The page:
Firstly the small print. I’m a baby boomer, got my own house with no mortgage and have a couple of occupational pensions which keep my bank balance positive (although my pension pot has taken a bit of a hit as the stock market’s crashed). So I’m not worried about losing my job, I’m not working in the front line (at the NHS or at the Coop) and I don’t have a house full of children desperate to get outside and have fun. All of which makes me a little embarrassed by my rather smug, middle class list of 5.
Social engagement: I guess everybody chimes with this. Don’t we all wish to get back to the time when we could drop into a coffee shop, shake hands with somebody we’ve just met and not have to walk in the road because the pavement isn’t wide enough for 2m social distancing? It’s amazing how we’ve all, or at least most of us, become so sensitive to the concept of social distancing that we generally just do it and get critical of apparent evidence that others do not. Witness the furore about Gary Lineker’s excellent football chats in his kitchen with Ian Wright and Alan Shearer and the need for the BBC to keep telling us that they were recorded before the current rules were introduced.
News programmes that aren’t 90% about Covid-19: I do consume the news, on the TV, via the Internet and by reading a daily paper, but it has become a bit, nay a lot, single issue. The same must have been true in war-time and I’m sure we got wall to wall coverage of the Iraq war but I don’t recall that crowding out news about everything else. Today it seems that all news is viewed through a Covid-19 lens from the sports pages to celebrity gossip and the business news.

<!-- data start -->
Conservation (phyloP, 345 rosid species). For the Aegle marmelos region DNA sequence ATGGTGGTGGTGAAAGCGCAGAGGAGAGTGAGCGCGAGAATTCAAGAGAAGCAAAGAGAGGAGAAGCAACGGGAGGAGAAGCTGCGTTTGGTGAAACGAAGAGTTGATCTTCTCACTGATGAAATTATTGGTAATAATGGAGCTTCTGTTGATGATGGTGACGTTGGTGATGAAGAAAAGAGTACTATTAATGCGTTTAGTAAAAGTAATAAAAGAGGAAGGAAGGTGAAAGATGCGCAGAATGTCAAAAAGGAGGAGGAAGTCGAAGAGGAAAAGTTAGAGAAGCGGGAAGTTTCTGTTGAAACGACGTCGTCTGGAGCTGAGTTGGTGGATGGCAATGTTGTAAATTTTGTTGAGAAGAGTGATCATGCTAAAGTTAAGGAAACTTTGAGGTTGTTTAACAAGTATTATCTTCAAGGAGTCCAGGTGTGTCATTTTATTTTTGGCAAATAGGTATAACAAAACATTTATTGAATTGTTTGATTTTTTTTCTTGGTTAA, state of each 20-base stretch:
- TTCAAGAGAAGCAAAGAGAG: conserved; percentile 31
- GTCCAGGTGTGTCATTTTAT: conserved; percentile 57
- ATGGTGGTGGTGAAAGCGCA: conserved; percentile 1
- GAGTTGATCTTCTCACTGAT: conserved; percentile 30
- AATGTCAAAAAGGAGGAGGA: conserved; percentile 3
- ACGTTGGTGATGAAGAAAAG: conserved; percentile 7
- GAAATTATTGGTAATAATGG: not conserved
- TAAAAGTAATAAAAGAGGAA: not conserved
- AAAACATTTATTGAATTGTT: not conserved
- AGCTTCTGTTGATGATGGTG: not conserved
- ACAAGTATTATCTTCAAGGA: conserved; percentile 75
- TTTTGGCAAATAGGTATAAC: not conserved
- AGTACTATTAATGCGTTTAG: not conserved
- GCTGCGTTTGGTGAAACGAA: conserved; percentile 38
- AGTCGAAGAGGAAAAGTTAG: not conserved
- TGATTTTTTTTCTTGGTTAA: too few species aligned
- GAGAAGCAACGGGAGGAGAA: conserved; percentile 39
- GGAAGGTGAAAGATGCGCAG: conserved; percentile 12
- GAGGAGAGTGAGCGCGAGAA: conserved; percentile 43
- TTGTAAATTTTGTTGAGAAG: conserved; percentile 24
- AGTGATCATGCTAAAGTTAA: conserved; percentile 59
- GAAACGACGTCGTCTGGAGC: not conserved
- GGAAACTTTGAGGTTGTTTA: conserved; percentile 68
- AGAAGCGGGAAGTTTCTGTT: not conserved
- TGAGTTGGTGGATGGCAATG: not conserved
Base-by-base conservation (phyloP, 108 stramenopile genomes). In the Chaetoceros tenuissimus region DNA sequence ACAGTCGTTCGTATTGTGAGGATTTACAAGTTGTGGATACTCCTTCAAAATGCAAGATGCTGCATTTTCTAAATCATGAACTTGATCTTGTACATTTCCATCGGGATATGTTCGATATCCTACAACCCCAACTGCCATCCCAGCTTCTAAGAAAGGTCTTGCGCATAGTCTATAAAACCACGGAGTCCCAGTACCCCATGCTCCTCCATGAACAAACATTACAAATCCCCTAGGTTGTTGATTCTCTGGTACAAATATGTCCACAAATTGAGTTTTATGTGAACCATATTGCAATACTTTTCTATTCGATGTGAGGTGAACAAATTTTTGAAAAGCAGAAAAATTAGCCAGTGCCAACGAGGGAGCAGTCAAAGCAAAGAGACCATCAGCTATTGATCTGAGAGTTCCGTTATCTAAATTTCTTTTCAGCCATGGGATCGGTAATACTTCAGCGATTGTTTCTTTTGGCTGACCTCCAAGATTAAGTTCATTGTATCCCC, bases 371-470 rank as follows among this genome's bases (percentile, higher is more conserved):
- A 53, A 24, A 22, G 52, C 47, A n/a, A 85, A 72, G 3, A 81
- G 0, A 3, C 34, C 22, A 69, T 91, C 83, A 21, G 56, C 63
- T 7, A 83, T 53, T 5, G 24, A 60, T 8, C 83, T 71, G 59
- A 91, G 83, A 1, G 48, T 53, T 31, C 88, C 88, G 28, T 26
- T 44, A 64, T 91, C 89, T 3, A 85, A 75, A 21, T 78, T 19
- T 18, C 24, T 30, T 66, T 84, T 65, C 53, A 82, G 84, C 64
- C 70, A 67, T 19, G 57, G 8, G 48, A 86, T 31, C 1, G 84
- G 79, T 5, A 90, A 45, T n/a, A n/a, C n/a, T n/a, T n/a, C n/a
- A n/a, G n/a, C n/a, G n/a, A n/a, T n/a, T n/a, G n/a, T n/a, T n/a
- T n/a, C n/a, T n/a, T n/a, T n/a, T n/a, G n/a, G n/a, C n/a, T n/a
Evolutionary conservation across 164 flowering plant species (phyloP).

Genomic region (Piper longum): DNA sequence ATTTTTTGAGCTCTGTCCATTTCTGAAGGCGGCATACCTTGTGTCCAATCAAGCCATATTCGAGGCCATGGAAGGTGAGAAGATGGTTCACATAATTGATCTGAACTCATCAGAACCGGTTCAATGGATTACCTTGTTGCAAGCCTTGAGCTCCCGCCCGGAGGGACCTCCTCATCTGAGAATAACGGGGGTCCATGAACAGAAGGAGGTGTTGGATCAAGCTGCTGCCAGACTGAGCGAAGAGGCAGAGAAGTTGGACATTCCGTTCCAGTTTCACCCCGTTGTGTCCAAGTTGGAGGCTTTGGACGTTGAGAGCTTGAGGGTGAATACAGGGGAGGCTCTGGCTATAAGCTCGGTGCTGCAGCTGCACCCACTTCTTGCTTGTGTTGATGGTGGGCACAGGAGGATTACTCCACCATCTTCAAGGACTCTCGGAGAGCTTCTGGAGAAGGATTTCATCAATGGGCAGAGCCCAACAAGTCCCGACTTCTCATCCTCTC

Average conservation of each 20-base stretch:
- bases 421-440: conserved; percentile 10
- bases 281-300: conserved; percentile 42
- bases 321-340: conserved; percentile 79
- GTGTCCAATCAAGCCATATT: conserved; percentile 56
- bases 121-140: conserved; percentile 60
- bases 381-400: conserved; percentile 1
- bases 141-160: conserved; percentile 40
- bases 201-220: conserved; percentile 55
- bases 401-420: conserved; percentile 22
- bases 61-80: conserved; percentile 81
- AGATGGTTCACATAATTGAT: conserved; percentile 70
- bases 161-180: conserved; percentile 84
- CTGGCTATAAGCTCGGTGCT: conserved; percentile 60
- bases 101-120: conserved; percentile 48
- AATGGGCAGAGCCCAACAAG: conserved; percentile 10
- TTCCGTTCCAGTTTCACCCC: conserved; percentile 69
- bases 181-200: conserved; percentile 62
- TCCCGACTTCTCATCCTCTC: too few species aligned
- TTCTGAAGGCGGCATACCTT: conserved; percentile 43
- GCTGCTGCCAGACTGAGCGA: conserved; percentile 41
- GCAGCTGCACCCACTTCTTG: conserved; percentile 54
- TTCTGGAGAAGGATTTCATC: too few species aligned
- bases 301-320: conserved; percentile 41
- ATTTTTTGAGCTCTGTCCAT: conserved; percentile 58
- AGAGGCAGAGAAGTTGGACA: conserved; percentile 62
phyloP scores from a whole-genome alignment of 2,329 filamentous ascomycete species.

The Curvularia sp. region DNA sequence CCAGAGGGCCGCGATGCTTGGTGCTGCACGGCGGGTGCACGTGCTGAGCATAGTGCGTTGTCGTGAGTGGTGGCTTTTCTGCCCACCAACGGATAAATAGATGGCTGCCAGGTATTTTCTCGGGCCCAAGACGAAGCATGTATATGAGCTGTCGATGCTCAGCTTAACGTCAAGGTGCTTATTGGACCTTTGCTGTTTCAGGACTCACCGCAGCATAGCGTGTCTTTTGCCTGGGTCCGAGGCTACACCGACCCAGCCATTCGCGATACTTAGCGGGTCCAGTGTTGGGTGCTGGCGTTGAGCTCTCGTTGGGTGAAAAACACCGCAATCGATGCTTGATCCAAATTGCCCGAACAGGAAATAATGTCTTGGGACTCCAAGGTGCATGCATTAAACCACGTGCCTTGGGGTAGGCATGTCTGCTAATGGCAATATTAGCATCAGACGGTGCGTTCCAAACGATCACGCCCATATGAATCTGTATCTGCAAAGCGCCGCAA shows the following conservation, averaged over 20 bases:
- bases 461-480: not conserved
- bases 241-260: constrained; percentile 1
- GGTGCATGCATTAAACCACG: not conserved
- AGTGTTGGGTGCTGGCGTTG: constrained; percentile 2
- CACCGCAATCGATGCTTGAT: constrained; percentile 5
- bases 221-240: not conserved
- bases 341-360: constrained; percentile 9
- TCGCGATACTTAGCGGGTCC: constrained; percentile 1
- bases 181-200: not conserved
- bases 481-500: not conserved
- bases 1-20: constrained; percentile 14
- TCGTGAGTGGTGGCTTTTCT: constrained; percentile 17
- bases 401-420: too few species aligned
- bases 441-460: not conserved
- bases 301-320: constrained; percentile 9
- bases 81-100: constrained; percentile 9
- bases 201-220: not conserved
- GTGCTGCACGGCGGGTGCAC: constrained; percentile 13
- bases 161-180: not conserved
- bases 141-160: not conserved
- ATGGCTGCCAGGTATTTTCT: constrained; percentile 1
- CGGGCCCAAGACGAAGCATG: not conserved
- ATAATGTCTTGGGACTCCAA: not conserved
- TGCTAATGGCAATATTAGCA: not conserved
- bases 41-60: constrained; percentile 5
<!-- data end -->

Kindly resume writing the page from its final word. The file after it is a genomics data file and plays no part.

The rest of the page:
A structure to my week: I’ve said it before. I am a creature of habit and even that’s becoming a habit. Even though I’m no longer in full time employment I still run my life according to a five day working week and a weekend. We go to Cambridge on Saturday mornings, we eat out on Wednesday or Thursday evenings and Friday night is steak night. No more because (a) we can’t go out anyway, and (b) the week just seems to comprise of seven identical days. So given that why think in terms of weeks anyway?
Going to the gym: under social distancing rules the gym had to lose. Even without them there’s too many sweaty people and not enough focus on cleaning equipment after use. However exercise is one of the elements of my life which keeps me fit and sane and simply running or exercising at home with stretchy plastic is a mite boring. I like to get out and run but not as my only form of aerobic exercise. I like the variety offered by the gym, I enjoy the social engagement and yes I do get inspired by the example set by those younger, fitter and better looking than me.
Planning my life: it’s another of my characteristics that I like to know what I’m going to do next, where I’m going and when all this is going to happen (check out INTJ). In normal times I know when I’m going to be off on my next holiday and in fact we were due to go to Italy later this month. Today that’s not possible. I can’t even think in terms of when will I make my next visit to a restaurant. I’m confident that we will get there but when? The trouble is the government hasn’t given us any sort of ‘exit strategy’. I can understand that it can’t give us a ‘when’ but what about a ‘how’? I’m sort of thinking that sometime in June or July we’ll get some relaxation in the rules but that we won’t really be back to anything like normal before then end of the summer. I suspect we’ll see more economic activity before we get a lot more social activity but who knows. Maybe I’ll get an autumn trip to Italy.